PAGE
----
By: Ellen Allen
November 30, 2023
I remember my mother — who just celebrated her 91st birthday earlier this month — recalling her three children all having the measles at the same time. As the youngest of three, I have no recollection, but even at the ripe old age of 91 my mother remembers the anguish and exhaustion of caring for all three of us.
She recalls the fear: there were childhood deaths from the measles only a generation before in her own family.
I not only had the measles. I had mumps. I had chicken pox.
My own daughter is 29 years old. Sarah avoided all these childhood diseases thanks to the advances in science and medicine that created life-saving vaccines. And because her father and I followed the recommendations for immunizations.
Childhood immunizations and regular seasonal vaccinations save lives.
Vaccines are some of the safest and most effective medicines we have, and they have made many dangerous childhood diseases rare today. In fact, vaccination has made an enormous contribution to global health. Two major infections, smallpox and rinderpest, have been eradicated.
Polio has almost been eradicated and success in controlling measles makes this infection another potential target for eradication. Despite these successes, approximately 6.6 million children still die each year and about one-half of these deaths are caused by infections, including pneumonia and diarrhea, which could be prevented by vaccination.
It is always better to prevent a disease than to treat one after it occurs.
- Vaccination is a safe, highly effective, and easy way to help keep your family healthy.
- The recommended vaccination schedule balances when a child is likely to be exposed to a disease and when a vaccine will be most effective.
- Vaccines are tested to ensure they can be given safely and effectively at the recommended ages.
CDC vaccine information statements (VIS) explain both the benefits and risks of a vaccine. Your health care provider can give you the VIS for any vaccine.
West Virginia leads the nation among the best and safest from vaccine-preventable illness and disease, thanks to our current vaccination and immunization laws. According to state epidemiologist Shannon McBee, the Mountain State has long had an exemplary immunization model.
West Virginia is one of only a handful of states that doesn’t allow immunization exemptions based on religious or philosophical beliefs. Children attending public school in the state are exempt from vaccinations only if there is a medical reason, such as an allergy to the vaccine. As such, the state also has one of the highest child immunization rates in the country. Bravo, West Virginia.
A strong public health policy has allowed West Virginia to remain a leader in the nation regarding school-age vaccination rates. Having those high immunization rates have allowed us to better protect our communities.
However, some West Virginia lawmakers are trying to change, and even rollback, our immunization laws — and that’s a dangerous road to head down.
Moreover, according to information from the West Virginia Department of Health and Human Resources, 68 students requested a medical exemption from a vaccine requirement in 2022, up from 27 in 2021 and 29 in 2020. Of those, 14 were granted a permanent medical exemption and 34 got a temporary exemption. Seventeen requests for an exemption were denied.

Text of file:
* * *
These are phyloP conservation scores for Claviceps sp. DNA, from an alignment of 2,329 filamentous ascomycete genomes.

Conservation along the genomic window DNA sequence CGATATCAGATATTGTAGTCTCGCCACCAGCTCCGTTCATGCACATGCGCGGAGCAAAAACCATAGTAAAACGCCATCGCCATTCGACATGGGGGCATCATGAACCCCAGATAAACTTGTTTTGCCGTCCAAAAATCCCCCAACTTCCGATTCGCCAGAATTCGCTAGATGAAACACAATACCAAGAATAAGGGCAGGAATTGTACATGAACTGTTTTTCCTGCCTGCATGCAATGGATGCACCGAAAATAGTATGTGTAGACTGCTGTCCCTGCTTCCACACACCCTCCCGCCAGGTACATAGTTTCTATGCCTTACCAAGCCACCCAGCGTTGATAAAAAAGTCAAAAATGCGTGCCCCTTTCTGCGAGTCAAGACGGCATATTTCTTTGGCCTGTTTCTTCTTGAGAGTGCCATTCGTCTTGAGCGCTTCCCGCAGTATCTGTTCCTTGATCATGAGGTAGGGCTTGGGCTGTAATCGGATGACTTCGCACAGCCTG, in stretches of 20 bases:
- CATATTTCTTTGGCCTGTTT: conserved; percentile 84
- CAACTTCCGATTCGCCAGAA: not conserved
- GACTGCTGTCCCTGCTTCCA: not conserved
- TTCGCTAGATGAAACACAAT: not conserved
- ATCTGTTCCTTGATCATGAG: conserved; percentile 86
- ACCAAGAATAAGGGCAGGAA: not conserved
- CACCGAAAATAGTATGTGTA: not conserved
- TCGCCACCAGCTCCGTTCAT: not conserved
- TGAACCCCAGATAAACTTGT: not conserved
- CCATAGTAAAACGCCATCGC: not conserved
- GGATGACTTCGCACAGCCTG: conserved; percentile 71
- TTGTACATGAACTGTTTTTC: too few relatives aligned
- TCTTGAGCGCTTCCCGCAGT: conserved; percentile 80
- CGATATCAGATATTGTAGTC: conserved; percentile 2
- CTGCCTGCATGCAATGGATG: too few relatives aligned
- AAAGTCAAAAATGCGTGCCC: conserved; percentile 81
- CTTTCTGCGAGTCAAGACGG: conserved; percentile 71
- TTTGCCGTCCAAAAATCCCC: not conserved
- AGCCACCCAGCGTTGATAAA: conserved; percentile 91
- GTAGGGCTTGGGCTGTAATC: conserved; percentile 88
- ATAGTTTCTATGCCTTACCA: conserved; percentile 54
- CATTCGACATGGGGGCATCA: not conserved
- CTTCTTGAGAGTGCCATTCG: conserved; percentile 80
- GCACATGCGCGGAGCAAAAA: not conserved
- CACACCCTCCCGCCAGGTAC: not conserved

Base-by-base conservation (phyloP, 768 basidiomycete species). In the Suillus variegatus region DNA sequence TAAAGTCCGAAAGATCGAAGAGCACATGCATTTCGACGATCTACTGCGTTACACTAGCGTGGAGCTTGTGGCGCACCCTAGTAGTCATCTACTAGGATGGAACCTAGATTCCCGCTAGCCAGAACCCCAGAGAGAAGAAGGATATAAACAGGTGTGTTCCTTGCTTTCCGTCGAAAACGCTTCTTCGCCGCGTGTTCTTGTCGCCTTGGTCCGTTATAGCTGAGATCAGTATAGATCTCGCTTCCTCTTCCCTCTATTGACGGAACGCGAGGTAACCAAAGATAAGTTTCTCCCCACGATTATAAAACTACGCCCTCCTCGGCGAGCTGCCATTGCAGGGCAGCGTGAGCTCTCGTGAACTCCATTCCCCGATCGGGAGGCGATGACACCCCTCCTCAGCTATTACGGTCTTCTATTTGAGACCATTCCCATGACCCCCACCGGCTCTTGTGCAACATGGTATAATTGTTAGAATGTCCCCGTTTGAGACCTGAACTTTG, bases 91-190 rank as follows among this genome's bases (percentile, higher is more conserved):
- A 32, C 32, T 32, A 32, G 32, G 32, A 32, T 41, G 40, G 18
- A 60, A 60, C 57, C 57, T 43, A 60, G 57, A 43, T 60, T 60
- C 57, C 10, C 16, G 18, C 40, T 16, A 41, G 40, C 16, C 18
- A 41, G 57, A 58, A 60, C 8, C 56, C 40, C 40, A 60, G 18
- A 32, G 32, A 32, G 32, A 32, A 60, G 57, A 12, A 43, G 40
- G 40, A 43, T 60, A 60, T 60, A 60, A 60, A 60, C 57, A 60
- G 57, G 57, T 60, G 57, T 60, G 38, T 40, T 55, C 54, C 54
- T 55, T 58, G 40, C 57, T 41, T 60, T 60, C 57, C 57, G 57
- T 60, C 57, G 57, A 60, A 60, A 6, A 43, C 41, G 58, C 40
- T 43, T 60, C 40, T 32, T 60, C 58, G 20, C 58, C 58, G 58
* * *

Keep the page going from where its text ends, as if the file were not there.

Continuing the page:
Overall, immunization rates remain high and haven’t changed much at the national level. But a pair of reports from the Centers for Disease Control and Prevention about immunizations for preschoolers and kindergartners highlights a growing concern among health officials and clinicians about children who aren’t getting the necessary protection against vaccine-preventable diseases, such as measles, whooping cough and other pediatric infectious diseases.
A small but increasing number of children in the United States are not getting some or all their recommended vaccinations. The percentage of children under 2 years old who haven’t received any vaccinations has quadrupled in the last 17 years, according to federal health officials.
The World Health Organization identifies vaccine hesitancy as one of the top 10 threats to global health.
Vaccinations not only protect your child from deadly diseases, such as polio, tetanus, and diphtheria, but they also keep other children safe by eliminating or greatly decreasing dangerous diseases that used to spread from child to child.
For more than 30 years, Mississippi and West Virginia were the only two states that did not offer nonmedical exemptions to school vaccination laws. But other states seem to be moving in this direction, such as California, which in 2015 eliminated nonmedical exemptions following the Disneyland measles outbreak. Maine did away with nonmedical exemptions in 2019, after a whooping cough outbreak. That same year, New York did away with nonmedical exemptions after the state found itself at the center of a measles outbreak that pushed the number of cases past 1,000 — the highest in U.S. history since the disease was declared eradicated. Connecticut joined the list in 2021, after it became clear the number of unvaccinated children in schools was on a steady upswing.
There are a lot of things not going our way in West Virginia; however, public health policy regarding immunization laws is not one of them. We urge lawmakers to follow the science. Follow the medicine. Follow best practices. West Virginia is leading the way in immunization policy.
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